Tempura batter base
The batch size is for two one-litre espuma siphons, which is enough to batter about 60 pieces, depending on their size and surface area.
- Vita-Prep blender (2-litre capacity)
- 2 siphons
- 4g xanthan gum
- 1 litre cold tap water
- 22g table salt
- 8g Ajinomoto (MSG)
- 195g rice flour
- 315g cornstarch
Put the xanthan gum and water in the Vita-Prep and blend for about 30 seconds. Add the other ingredients and continue blending until the mixture is smooth and lightly emulsified. Pour into two espuma siphons. Seal and shake well. Load two gas cartridges for each siphon and charge. Chill ahead of use.
Smoked eel tempura – serves 1
- Frying oil (about 2 litres)
- Two 5cm fingers oak-smoked eel fillet
- Tempura batter
- Sweet and sour citrus stock syrup (see recipe below)
- Grated lime zest
Prepare a mini workstation for frying the tempura. You need a bowl of sifted cornflour and another with the batter, and some tongs or chopsticks to dip the eel. You’ll also want a tray with a clean cloth or kitchen paper, plus a small paintbrush, a bowl containing the sweet and sour citrus stock, and lime plus a fine grater.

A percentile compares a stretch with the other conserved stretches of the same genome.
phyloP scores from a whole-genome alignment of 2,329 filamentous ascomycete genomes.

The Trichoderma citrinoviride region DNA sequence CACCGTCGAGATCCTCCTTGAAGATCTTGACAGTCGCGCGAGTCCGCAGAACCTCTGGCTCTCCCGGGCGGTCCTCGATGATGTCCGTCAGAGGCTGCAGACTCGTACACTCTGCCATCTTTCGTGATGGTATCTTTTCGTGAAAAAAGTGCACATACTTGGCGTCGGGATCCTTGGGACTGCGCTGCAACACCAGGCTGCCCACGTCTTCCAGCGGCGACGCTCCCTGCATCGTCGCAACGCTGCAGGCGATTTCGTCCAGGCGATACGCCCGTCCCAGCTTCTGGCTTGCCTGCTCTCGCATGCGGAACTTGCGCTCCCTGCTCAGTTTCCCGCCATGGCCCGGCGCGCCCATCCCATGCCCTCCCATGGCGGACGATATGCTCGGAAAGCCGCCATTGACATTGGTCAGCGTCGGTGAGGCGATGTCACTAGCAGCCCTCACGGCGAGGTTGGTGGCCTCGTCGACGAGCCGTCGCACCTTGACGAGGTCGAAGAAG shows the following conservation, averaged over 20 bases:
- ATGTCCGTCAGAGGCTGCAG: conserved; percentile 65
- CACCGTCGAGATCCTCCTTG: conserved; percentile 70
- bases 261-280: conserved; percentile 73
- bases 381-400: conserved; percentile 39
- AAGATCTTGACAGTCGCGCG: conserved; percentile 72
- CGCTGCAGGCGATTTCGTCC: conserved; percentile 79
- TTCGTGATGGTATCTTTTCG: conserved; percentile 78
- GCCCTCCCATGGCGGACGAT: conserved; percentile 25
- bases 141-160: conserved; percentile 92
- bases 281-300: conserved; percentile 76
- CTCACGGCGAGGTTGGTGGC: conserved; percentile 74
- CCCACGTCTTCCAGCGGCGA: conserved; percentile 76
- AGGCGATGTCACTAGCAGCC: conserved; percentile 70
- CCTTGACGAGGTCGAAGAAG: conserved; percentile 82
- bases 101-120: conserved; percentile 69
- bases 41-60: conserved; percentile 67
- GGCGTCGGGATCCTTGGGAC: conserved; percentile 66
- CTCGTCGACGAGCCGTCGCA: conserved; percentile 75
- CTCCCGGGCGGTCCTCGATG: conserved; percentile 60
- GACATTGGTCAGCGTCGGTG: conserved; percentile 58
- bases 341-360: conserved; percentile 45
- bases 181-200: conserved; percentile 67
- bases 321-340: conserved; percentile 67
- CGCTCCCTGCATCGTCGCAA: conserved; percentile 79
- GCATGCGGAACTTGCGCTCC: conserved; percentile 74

Heat the oil to 170°C. If it’s hotter than that, the batter may colour or form a tighter coating around the eel. If it’s cooler than 170°C, it won’t stick properly. One by one, coat the pieces of smoked eel in cornflour and shake off any excess. Pipe enough tempura foam from the siphon into the bowl to cover the eel. Coat the eel in the tempura mixture.
Drop the eel into the hot oil. The batter will expand and become lacy. Fry for about four minutes until the batter is quite crisp.
Take out the pieces, shaking off any oil, and place them on the tray. Brush with stock syrup and grate lime zest over the top.
Sweet and sour citrus stock syrup
- 1 part lime juice
- 2 parts liquid glucose
- 1 part sugar
- 1 dried yuzu, added to the syrup and left in until the batch is used
Note on serving
Two tempura eel on a raised dish with two pieces of turbot sashimi and nashi pear.
Recipe kindly supplied by Niall Keating, Executive Chef, Whatley Manor